- The Pokémon series lets you make your team carry everything from claws to tails to rocks to ashes to scarves to bows to ribbons to berries to herbs to sweat and drool and even breath of other Pokémon to get stat boosts or other effects. You can make a Pokémon hold anything, but a large set of them actually grant a tangible benefit like +10% damage with a certain move type, a small stat boost, always going first, etc. There are also consumable items that the Pokémon will use automatically when hurt or affected with a status ailment.
- Notably, the later games have items that are actually harmful to the user, causing damage, causing status effects, and lowering stats. These are generally useful for either forcing the opponent to switch items with the holder, or for triggering an ability that only works while under a status effect or when damaged.
- Kingdom of Loathing, being a parody of computer RPGs, embraces this trope with all of its being. Some things make perfect sense, like the ordinary metal pail you can use as a helmet to absorb damage. Some things make a certain degree of sense, like the duct tape sword that increases your odds of looting items when you defeat monsters. Some things only make sense due to convoluted pop culture associations, like the arrrgyle socks (they have extra R's because they're dropped by pirates) which boost your mysticality as an offhand reference to The Pattern from The Chronicles of Amber. However, there are also tiny plastic figurines you can carry, which inexplicably do anything from doubling your spell damage to raising the odds of monsters dropping candy.
- Team Fortress 2 has the Equalizer and Escape Plan, pickaxe that, respectively, do more damage and let you run faster when you're low on HP.
- It's gotten much, much crazier with each update. Here's a short list: jars of piss that make people take more damage, jars of milk (or something white) that recover health for damaging people covered in it, steaks that let you move faster and punch harder but disallows using your gun and makes you take more damage as well, a club with a nail through it that lets you capture points faster, a kunai and katana that restore health with a kill, a fan that makes one person you hit with it at a time take more damage, a syringe launcher that lets you run faster as you charge you Medigun, and a rake that increase health restores from health packs but slows down recovery rate from mediguns and dispensers to 1/4.
- The Black Box: a rocket launcher that heals you whenever you shoot someone with it. At least the Blutsauger involves needles and blood.
- Sailor Moon: Another Story, has the Sailor Senshi equip jewelry to increase their stats rather then any actual equipment. Earrings, Tiaras, and even a wrist watch. The best ones for each senshi use their particular thematic gemstone and for some reason, doesn't work on anyone else if they equip it. They are bought in regular stores run by muggles, (Though the character specific ones have to be found) so they can't even be magical.
- These things are everywhere in Phantasy Star Online. Weapons can be anything from a frying pan or wok to a game magazine. Bunny ears, cat ears, and wedding dresses show up as types of armor. And, if you play your cards right, you can turn your MAG into most (if not all) of Sega's game consoles.
- Planescape: Torment, being in large part a deconstruction of RPGs, has no armor or shields, and precisely one sword somewhere late in the game (and one other that its user cannot let go of since it is actually shapeless matter formed by his force of will). What it does have is tattoo slots, earrings, equippable intestines, replaceable teeth, and an eyeball item slot. On the other hand... nothing would actually fall into this trope by virtue of the entire world being flat-out made out of magic and nothing else to begin with.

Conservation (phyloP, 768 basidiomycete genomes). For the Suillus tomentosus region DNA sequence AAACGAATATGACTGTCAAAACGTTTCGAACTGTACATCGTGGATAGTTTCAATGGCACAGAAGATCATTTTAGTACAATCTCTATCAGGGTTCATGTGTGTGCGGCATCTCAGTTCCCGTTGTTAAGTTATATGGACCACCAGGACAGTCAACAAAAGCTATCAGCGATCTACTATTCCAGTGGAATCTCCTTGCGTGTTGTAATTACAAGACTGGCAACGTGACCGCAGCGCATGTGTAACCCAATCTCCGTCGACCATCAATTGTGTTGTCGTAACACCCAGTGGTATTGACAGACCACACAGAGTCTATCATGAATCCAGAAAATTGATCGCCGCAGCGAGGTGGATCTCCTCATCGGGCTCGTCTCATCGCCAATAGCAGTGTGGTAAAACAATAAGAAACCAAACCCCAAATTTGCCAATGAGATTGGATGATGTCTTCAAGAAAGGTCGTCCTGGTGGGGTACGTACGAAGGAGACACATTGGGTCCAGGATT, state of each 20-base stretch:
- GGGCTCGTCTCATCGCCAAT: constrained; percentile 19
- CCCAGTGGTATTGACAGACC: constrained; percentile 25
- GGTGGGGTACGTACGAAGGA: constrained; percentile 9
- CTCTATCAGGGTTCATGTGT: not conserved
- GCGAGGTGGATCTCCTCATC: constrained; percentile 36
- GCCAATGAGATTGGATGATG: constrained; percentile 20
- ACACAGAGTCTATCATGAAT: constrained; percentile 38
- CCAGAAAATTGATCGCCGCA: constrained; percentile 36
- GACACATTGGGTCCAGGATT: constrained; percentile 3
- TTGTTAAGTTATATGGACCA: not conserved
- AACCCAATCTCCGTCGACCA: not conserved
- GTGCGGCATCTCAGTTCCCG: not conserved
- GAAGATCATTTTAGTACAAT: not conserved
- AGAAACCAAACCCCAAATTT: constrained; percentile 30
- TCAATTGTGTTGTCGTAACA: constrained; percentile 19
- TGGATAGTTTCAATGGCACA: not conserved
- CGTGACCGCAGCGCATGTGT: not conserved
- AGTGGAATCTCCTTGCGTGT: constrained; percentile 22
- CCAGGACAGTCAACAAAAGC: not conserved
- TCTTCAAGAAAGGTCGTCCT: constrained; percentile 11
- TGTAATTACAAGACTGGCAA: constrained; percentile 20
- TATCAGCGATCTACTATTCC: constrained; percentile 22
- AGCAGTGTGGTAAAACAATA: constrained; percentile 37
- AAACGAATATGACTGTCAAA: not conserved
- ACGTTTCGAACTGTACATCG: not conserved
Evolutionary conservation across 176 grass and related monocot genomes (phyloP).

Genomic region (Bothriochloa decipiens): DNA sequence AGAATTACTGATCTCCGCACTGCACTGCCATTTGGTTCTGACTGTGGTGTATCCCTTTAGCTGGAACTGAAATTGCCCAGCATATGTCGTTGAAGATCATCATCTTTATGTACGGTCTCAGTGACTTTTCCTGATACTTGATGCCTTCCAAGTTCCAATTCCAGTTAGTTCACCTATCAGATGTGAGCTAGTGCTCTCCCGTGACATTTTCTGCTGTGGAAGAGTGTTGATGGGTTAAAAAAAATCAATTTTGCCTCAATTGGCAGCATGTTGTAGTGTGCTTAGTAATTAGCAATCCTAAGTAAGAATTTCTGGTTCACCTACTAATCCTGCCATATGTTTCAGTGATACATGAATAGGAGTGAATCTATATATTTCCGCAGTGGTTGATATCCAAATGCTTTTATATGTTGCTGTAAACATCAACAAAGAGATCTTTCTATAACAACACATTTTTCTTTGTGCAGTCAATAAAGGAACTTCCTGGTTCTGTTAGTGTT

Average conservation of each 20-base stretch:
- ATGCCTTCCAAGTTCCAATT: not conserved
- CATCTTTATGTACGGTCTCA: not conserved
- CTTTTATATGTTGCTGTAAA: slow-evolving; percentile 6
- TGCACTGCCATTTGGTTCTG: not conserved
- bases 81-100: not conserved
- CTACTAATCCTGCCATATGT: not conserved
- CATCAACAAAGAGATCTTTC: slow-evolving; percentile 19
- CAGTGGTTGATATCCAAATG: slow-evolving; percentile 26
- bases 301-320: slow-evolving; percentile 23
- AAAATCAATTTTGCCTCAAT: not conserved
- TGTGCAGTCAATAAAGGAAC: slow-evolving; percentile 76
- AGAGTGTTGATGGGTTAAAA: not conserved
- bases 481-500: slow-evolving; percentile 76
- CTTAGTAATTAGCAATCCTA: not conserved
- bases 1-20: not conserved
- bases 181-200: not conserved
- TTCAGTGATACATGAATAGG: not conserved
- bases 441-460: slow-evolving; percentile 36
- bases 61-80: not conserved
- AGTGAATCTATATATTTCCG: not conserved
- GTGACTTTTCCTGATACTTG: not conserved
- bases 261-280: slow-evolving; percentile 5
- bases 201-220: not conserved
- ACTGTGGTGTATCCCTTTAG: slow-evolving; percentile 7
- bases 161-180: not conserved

- Suikoden III has sets of armor and accessories that are divided up into things that particular characters can use based on their relative size/class; characters that can wear lightweight things generally can't wear heavyweight things, and so on. In particular there is the "Girl" class of items which generally can only be worn by women, which includes jewelry pieces— but the first Squishy Wizard you can get in your party can equip Girl-class accessories despite being a man. The strategy guide advises buying him a pearl necklace (and taking him out to dinner).
- Secret of Evermore. Every accessory in the entire game. Chocobo Egg gives you and your dog more HP? A ring gives you a run button? Some... jewelry-type things... increase your dodge ability? Okay!
- Terraria generally averts this, a balloon increases jump height, a watch tells time, etc. Occasionally, however, some things just wont add up. How exactly does a horseshoe prevent fall damage? Or a really specifically carved chunk of obsidian make it possible to touch molten rock and a smoldering meteor?
- Similarly, Risk of Rain usually has some association between item and effect or explicit magic involved, but then there are some off-the-wall things like a ukulele that shocks things or a goat hoof that boosts speed.
- The MUNCHKIN series is overflowing with examples of this. For example, a Magnificent Hat blocks the effect of curses, and a Bow With Ribbons gives elves a combat bonus even though the ribbons look like they'd get in the way.
- AdventureQuest has some equipment that fits in this category. Need a misc. item to give you additional defenses and elemental resistances? A helmet makes sense. An enchanted mirror is plausible. The severed head of your last bounty? Ehh...
- 20XX: One of the main jump enhancement items is the Plumber's Hat. This made a little more sense back when it was designed to look like Mario's, but that aesthetic Shout-Out was patched out a while back; as it stands, it's a top hat with a spring on the bottom.